It’s a Hot One Out There! How to Avoid Heat-Related Illnesses
As we enter the summer months, it is important that workers are aware of the risk of heat-related hazards and injuries. Those who are at the greatest risk of heart stress are generally over the age of 65, have a heart-related medical condition, are overweight and have high blood pressure. The summer months are the portion of the year that nearly everyone looks forward to most; however, with the increased temperature comes an increased risk for people experiencing heat-related illnesses. Heat-related illnesses include a variety of conditions that arise from exposure to high-temperatures, direct sunlight, humidity and lack of hydration. Heat stroke, heat exhaustion and heat cramps and the most serious forms of heat-related illness. Each of these conditions is caused by exposure to heat and carries with it a variety of symptoms.
Heat stroke occurs when the body loses the ability to properly maintain a normal core body temperature. During heat stroke, the body’s temperature can rise to levels as high as 106° F and may result in fatality or permanent disability without proper medical treatment. Symptoms of heat stroke include hot, dry skin, profuse sweating, hallucinations, chills, headaches, confusion and slurred speech.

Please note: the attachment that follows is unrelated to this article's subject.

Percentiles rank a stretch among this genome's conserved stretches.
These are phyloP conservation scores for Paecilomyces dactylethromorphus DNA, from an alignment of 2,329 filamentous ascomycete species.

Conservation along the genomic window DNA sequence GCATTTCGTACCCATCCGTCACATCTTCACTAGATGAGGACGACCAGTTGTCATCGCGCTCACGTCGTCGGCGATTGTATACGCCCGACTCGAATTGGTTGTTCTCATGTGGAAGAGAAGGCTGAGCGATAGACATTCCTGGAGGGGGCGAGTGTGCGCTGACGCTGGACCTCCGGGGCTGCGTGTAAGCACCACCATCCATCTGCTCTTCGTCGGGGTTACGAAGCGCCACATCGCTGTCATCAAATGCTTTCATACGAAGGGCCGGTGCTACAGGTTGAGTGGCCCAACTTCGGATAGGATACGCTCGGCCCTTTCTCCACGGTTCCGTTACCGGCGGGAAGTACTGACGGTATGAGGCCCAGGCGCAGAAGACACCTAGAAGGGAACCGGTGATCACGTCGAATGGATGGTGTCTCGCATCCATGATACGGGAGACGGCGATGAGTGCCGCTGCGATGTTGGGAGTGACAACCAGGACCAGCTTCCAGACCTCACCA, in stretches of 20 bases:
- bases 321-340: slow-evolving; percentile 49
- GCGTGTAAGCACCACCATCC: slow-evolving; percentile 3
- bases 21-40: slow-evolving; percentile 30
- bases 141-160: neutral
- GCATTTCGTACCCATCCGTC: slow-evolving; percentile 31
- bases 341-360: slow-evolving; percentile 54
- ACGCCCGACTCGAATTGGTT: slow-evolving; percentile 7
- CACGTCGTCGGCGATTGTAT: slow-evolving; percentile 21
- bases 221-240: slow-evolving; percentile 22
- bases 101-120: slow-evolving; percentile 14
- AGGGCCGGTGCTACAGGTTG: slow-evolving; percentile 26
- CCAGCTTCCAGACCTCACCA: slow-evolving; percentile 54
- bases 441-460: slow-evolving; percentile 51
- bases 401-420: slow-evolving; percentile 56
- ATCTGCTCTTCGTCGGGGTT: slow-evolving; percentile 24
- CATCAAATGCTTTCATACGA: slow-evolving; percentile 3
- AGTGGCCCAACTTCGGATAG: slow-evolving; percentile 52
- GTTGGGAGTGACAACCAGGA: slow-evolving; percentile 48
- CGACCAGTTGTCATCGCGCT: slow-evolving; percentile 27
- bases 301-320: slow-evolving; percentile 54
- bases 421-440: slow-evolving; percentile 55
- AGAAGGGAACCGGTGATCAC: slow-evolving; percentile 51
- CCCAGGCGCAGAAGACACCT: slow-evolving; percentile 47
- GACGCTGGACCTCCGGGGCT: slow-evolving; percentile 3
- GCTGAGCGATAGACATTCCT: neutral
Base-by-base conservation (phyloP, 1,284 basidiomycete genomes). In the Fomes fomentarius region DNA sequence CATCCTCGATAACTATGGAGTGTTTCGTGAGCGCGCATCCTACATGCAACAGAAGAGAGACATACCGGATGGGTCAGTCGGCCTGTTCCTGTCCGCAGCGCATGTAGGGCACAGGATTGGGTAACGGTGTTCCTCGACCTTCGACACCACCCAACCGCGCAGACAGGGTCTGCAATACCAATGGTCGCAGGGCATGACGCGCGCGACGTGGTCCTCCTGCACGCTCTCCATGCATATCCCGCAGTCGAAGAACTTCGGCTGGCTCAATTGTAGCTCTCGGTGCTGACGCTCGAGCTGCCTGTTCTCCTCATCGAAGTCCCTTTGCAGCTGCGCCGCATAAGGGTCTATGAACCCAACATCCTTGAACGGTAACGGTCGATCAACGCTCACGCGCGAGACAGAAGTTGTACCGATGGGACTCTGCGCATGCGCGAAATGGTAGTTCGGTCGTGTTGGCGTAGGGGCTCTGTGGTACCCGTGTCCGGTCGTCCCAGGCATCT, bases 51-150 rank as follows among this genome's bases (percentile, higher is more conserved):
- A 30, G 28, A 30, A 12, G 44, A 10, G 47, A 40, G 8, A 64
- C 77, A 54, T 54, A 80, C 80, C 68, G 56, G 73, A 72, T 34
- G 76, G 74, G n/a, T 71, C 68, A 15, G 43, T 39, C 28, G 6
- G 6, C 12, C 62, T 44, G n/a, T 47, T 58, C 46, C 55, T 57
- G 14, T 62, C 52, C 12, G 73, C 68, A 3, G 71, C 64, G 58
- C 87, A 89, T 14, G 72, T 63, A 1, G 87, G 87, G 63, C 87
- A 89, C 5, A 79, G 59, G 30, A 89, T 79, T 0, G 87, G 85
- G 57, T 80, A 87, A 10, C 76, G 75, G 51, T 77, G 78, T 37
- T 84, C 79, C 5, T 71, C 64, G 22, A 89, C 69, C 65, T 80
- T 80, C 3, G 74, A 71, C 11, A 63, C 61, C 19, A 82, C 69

Heat exhaustion is the body’s response to large losses of water and salt from sweating. A worker experiencing heat exhaustion has similar symptoms as heat stroke. If a worker is suspected of having heat stroke or heat exhaustion, 911 should be called immediately to provide proper medical care.
Heat cramps, like heat exhaustion, are caused by losing large amounts of water quickly which results in painful muscular cramps. Although this condition is less severe than heat stroke and heat exhaustion, it is uncomfortable and still requires the employee to be removed from the hot environment and begin rehydrating with fluids. A worker experiencing heat cramps should not return to work for a few hours after the cramps subside.
Preventative measures to reduce and control the frequency of heat-related illness should be discussed and reviewed with your team at the beginning of the warm season. Preventative measures include:
1) Selecting appropriate clothing that will keep the body cool. Light colored, loose-fitting, cotton (or other breathable material) should be worn.
2) Begin hydration before outdoor work and repeat often. Drink enough water so that thirst is not experienced. Drinking about 1-cup of water every 15-20 minutes will help prevent dehydration.
3) While working outdoors, take breaks often while the body adjusts to the heat.
4) Pay attention to weather reports and schedule work around cooler parts of the day.
5) Stick to the Buddy System. It’s essential to monitor your own physical condition as well as that of your coworkers. Having a designated person check in with workers to monitor signs and symptoms of heat related illness and provide cool water will help to reduce the frequency and severity of heat related illness.